Millennials and Team Competition

Often times in the strategic re-design of an event, we'll break the audience out into teams. This creates accountability during the meeting, engages participants, and allows for smaller breakouts and peer interaction.

Team interaction transcends generational boundaries, but we're finding that it's particularly good for the Millennial generation. (And if you want to start a hot debate in your workplace, start talking Millennial--those born after 1982--entering the workforce.)

But wait! We've spoken before about how Millennials are not the only generational group that needs to be engaged. Generations shouldn't matter--everyone needs to interact!

This is still true, but recent research has discovered something particularly unique to Millennials:

The love to collaborate.

Positive or negative, collaboration is the lifeblood of the Millennial generation. They grew up working in teams and getting constant feedback from teachers, parents and peers.

So at your next event, instead of sitting everyone down theater-style, put them in rounds and get them to start collaborating. Not only is it good interaction for everyone, but the Millennials in particular will thank you for it.
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The Millennial Myth


Hi.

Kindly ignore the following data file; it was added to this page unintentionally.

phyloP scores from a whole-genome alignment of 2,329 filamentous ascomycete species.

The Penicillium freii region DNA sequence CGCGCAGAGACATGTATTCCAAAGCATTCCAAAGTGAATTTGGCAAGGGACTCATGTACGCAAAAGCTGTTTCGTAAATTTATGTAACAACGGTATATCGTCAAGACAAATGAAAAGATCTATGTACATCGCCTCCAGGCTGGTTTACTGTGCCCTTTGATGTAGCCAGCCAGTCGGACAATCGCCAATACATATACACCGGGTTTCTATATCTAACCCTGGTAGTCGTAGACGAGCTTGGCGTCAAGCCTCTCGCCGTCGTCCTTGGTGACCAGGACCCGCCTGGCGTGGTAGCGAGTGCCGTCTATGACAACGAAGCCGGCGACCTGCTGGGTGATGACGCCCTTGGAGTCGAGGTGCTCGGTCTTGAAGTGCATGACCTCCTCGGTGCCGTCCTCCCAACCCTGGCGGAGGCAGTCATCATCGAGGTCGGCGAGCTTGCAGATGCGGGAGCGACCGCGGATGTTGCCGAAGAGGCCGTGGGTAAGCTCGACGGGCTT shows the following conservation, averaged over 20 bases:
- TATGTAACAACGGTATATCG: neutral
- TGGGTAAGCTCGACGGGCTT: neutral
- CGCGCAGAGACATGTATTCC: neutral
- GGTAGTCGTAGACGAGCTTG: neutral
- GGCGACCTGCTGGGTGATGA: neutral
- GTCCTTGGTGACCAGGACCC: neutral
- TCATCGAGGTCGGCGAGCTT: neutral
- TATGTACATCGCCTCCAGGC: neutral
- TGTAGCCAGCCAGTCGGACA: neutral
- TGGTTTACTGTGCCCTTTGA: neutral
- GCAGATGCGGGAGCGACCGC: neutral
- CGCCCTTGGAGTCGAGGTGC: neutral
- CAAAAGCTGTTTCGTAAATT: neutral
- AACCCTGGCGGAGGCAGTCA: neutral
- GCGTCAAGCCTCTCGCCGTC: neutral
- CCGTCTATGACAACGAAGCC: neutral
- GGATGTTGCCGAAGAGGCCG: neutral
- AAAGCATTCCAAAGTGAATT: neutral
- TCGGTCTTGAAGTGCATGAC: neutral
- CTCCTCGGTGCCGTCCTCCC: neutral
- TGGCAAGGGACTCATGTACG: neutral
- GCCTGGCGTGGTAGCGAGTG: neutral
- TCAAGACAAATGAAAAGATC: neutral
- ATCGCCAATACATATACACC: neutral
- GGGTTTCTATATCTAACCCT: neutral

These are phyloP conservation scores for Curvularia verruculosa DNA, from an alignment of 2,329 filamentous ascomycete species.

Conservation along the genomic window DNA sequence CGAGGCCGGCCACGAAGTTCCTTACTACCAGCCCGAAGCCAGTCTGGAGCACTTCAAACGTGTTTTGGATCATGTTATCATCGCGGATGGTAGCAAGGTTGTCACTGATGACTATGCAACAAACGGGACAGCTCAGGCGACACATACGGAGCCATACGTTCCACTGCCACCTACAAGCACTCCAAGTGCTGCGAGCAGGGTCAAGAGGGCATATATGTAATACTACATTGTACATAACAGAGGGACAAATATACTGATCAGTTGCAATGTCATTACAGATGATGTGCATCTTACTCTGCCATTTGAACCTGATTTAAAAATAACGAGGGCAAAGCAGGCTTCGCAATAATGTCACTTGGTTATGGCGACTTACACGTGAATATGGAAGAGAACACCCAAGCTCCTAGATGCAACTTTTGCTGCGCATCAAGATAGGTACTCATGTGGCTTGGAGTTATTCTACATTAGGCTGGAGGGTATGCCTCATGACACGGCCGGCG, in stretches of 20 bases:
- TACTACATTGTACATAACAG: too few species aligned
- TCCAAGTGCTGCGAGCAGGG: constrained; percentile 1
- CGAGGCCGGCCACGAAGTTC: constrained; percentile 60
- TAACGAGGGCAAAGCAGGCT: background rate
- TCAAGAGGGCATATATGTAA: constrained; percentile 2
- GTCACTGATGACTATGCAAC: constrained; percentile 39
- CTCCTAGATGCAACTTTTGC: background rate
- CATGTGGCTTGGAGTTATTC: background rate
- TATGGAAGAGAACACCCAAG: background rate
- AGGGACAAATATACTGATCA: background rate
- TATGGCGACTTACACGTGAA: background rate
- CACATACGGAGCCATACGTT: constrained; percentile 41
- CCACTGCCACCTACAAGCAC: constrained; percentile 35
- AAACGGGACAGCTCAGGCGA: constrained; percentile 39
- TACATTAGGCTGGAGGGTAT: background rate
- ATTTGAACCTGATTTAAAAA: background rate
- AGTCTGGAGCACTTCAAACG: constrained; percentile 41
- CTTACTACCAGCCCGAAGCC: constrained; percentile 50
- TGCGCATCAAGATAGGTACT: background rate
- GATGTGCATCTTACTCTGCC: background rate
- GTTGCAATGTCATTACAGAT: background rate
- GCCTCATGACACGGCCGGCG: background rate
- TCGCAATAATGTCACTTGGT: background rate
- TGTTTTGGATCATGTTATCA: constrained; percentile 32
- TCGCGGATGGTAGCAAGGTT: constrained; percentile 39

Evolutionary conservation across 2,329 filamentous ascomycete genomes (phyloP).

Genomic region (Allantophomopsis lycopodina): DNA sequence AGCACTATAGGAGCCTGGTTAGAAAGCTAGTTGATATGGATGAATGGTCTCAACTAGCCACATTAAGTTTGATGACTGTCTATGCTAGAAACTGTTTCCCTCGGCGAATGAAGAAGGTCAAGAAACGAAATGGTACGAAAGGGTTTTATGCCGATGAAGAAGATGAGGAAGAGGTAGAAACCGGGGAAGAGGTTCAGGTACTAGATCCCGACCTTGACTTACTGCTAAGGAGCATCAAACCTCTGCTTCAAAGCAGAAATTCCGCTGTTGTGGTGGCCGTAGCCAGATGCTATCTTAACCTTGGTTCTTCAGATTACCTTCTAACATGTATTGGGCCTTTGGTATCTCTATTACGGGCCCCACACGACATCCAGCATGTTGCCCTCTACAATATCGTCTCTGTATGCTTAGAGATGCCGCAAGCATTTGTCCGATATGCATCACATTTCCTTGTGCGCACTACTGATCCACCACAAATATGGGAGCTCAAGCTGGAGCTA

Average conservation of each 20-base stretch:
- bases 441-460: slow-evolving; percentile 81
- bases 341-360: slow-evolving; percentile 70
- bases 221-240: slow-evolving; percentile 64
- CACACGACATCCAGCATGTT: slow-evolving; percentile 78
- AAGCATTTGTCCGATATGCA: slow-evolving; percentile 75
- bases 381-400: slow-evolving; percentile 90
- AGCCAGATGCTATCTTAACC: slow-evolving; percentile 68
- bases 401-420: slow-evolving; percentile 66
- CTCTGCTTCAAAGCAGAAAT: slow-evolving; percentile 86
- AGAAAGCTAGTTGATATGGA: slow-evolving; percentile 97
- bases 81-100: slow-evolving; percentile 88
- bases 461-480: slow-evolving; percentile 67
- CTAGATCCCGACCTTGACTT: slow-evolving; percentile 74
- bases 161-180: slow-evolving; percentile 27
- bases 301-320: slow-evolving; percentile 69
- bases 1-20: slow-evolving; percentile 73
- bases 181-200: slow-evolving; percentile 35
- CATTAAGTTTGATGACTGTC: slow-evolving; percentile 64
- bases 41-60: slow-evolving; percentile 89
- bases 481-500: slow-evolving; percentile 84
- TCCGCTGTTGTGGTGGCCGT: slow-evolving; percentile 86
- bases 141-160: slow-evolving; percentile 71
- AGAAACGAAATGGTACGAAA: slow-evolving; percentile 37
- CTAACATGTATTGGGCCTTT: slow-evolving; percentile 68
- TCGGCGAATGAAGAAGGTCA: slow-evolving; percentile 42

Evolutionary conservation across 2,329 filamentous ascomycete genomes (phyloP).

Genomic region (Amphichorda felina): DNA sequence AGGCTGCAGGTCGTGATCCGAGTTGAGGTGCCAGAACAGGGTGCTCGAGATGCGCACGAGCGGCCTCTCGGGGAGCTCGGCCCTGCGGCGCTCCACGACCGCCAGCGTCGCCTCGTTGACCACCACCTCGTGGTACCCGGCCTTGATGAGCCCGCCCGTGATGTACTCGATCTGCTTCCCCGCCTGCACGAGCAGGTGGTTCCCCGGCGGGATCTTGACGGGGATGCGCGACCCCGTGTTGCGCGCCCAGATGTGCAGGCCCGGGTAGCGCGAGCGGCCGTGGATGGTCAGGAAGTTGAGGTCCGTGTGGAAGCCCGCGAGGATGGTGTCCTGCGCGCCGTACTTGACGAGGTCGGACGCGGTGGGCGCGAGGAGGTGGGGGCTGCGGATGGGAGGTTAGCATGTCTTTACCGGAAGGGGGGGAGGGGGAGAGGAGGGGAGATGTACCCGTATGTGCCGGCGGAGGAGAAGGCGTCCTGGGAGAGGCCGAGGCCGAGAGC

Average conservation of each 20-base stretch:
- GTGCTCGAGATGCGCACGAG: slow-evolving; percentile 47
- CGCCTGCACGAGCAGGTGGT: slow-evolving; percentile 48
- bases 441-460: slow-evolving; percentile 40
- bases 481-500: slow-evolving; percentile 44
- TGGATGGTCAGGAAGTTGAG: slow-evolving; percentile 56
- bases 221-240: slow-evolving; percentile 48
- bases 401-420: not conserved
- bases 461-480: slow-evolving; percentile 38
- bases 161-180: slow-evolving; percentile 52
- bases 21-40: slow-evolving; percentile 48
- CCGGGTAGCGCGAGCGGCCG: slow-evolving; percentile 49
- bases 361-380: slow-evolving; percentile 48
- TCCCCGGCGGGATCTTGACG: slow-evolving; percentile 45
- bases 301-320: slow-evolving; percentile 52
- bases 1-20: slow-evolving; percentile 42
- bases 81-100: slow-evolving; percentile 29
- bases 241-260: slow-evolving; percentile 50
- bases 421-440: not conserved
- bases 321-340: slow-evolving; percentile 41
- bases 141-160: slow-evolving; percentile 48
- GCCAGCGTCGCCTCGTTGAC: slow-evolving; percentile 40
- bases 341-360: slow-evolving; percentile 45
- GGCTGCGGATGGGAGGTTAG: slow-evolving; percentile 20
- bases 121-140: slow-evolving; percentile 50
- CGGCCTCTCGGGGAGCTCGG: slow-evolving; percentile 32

[Deep breath]

My name is Missy, and I'm a Millennial.

[Hi Missy...]

Millennials--or Generation Y, those born, roughly after 1980--are entering the work force en mass. They're not only changing the face of the workplace, they're also changing how companies operate in regards to communication.

Over the last several months, we've noticed a trend with our clients. They'll call us up with a common problem and a slightly panicked voice, "We've got to change our event strategy/training messaging/presentations... We've got Millennials now, and we can't just present as usual, we have to *engage* them! They demand interaction! They demand entertainment! They demand engagement!"

While we're glad that Millennials have inspired companies to start rethinking their presentations from a brain-based perspective (focused on engaging the brain in interactive ways), we can't help but lament the fate of the poor, disengaged Gen Xers and Boomers that came before them.

Nothing has changed with the Millennials. Therein lies the myth. The Millennials don't learn differently. They don't have *more* need to be engaged.

They're just not quiet about their dissatisfaction with presentation-as-usual.

You see, all those Boomers sitting in an event, PowerPoint slide after PowerPoint slide after mind-numbing PowerPoint slide, weren't paying *more* attention than the fidgety, distracted Millennials--they were just better at hiding their dissatisfaction.

Previous generations accepted Death-by-PowerPoint as an unchangeable status quo, and while they didn't become engaged in the message or absorb the key information, they also didn't complain about it. Therein lies the Millennial difference. Millennials have been raised to believe that they are a force of change; that what they want should be given to them, that they should be engaged and entertained and bygod if they don't get that, they're going to let you hear about it.

So by all means--revamp your presentations. Make them brain friendly, engaging, effective... Because the Millennials may have demanded the change, but your Gen X and Boomer employees will thank you as well.
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